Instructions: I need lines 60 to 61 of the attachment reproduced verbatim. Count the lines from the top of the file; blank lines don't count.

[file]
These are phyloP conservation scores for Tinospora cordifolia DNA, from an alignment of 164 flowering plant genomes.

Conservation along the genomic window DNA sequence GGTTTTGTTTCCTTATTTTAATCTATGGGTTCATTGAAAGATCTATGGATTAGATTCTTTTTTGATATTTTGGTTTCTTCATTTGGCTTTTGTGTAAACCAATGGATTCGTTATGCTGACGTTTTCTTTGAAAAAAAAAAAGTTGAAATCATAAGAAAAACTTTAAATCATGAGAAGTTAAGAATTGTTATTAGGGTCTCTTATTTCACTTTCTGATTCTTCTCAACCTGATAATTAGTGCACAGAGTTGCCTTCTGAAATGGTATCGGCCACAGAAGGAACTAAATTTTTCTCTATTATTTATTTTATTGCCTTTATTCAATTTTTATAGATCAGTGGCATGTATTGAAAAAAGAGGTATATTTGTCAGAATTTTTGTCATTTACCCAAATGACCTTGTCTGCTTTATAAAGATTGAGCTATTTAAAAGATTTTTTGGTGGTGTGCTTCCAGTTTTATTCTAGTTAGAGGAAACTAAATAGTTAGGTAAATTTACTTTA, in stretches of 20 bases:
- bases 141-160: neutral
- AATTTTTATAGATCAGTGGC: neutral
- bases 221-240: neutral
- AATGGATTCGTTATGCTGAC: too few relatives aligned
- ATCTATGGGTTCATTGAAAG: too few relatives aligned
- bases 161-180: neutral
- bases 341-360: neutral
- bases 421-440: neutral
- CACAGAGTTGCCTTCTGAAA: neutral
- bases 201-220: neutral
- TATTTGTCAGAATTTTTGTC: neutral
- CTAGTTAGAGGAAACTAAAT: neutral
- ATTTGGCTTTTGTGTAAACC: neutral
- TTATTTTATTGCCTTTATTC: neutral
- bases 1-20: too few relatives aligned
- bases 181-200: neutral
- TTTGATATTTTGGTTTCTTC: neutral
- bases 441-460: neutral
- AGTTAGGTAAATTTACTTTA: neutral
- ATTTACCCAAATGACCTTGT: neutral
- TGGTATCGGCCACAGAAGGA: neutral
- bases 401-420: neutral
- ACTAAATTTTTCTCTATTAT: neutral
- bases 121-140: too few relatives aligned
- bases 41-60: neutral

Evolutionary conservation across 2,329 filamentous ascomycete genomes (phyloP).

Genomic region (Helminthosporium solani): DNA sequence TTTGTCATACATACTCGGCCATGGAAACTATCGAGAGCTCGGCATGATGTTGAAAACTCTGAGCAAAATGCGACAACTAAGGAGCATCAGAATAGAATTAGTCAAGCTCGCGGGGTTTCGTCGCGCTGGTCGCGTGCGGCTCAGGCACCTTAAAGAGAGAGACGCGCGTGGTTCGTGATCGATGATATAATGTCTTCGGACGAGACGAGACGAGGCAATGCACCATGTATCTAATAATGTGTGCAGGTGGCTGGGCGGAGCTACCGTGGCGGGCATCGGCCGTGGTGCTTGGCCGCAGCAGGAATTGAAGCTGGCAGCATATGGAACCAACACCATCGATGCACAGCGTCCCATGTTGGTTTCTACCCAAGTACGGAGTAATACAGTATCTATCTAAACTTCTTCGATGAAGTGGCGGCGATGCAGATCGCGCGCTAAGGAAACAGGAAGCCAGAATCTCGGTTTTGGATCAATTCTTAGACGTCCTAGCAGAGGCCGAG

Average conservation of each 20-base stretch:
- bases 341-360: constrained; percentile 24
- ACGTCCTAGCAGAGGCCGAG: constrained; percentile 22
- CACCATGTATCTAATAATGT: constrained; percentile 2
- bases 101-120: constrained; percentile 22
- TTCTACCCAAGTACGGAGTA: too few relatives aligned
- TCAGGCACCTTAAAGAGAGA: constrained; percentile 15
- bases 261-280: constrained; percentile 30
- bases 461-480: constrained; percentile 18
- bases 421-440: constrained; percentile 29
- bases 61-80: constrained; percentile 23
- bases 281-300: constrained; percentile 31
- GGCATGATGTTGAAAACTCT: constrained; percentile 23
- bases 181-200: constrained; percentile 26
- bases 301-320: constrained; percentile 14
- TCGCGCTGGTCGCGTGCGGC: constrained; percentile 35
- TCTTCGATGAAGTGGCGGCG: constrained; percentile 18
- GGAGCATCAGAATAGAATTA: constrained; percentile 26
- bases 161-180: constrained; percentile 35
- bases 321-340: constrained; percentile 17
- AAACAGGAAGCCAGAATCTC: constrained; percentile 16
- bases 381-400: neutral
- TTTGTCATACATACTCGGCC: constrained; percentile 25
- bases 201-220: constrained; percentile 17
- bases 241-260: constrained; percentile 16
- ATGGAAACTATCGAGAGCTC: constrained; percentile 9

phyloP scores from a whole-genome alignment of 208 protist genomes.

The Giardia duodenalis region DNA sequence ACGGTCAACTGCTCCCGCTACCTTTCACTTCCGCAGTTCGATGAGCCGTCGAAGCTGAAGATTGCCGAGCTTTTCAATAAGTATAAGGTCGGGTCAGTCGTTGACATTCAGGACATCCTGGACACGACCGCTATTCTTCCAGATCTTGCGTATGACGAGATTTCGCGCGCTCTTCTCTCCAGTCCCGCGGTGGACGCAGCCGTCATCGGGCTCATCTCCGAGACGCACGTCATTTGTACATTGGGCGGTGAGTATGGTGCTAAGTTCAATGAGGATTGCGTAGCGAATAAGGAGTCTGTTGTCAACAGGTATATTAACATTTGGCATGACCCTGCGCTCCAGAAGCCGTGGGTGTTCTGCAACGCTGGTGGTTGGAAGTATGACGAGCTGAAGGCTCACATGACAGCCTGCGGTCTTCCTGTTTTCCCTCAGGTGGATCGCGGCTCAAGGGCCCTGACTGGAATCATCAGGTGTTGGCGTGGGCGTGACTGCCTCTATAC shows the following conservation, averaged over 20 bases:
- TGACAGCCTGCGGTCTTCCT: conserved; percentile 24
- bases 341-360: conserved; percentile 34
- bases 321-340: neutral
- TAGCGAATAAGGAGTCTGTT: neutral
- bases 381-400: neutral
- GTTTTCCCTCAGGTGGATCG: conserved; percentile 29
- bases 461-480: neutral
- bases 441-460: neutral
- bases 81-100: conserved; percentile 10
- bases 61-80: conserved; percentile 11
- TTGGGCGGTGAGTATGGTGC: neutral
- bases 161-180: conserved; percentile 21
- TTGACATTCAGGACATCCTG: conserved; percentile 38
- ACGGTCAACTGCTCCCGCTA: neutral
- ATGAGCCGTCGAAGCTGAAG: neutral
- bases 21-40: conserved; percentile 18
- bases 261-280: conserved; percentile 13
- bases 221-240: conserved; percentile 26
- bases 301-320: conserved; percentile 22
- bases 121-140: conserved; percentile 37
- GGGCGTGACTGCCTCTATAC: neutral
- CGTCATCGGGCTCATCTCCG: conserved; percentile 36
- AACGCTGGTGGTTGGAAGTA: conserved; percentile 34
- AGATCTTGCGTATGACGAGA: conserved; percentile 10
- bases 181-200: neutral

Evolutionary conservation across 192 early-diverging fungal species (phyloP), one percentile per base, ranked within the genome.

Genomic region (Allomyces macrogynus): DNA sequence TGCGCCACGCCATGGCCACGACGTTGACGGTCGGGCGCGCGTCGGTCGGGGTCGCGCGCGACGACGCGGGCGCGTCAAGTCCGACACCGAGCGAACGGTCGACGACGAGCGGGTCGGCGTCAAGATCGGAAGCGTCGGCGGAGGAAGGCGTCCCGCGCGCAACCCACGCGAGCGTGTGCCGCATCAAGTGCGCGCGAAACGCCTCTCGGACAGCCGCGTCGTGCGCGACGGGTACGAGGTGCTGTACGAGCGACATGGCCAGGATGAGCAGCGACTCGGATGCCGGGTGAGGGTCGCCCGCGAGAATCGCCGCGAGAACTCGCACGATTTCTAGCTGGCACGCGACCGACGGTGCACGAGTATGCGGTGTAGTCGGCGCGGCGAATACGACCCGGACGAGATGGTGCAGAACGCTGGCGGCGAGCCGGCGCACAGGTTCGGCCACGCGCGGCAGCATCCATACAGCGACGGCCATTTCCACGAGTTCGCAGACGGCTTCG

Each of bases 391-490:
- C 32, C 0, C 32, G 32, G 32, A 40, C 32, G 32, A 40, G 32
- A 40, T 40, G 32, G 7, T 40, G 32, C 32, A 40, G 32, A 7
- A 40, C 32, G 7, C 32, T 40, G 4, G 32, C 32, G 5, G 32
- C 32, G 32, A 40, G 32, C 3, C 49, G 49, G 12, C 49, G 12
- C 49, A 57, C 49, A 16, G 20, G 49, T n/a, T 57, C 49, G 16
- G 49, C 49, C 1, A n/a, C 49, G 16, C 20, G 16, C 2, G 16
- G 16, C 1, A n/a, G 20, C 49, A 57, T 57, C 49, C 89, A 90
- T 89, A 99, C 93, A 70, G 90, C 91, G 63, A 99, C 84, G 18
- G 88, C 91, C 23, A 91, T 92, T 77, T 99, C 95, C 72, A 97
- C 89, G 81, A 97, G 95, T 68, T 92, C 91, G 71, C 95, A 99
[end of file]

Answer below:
- bases 321-340: neutral
- TAGCGAATAAGGAGTCTGTT: neutral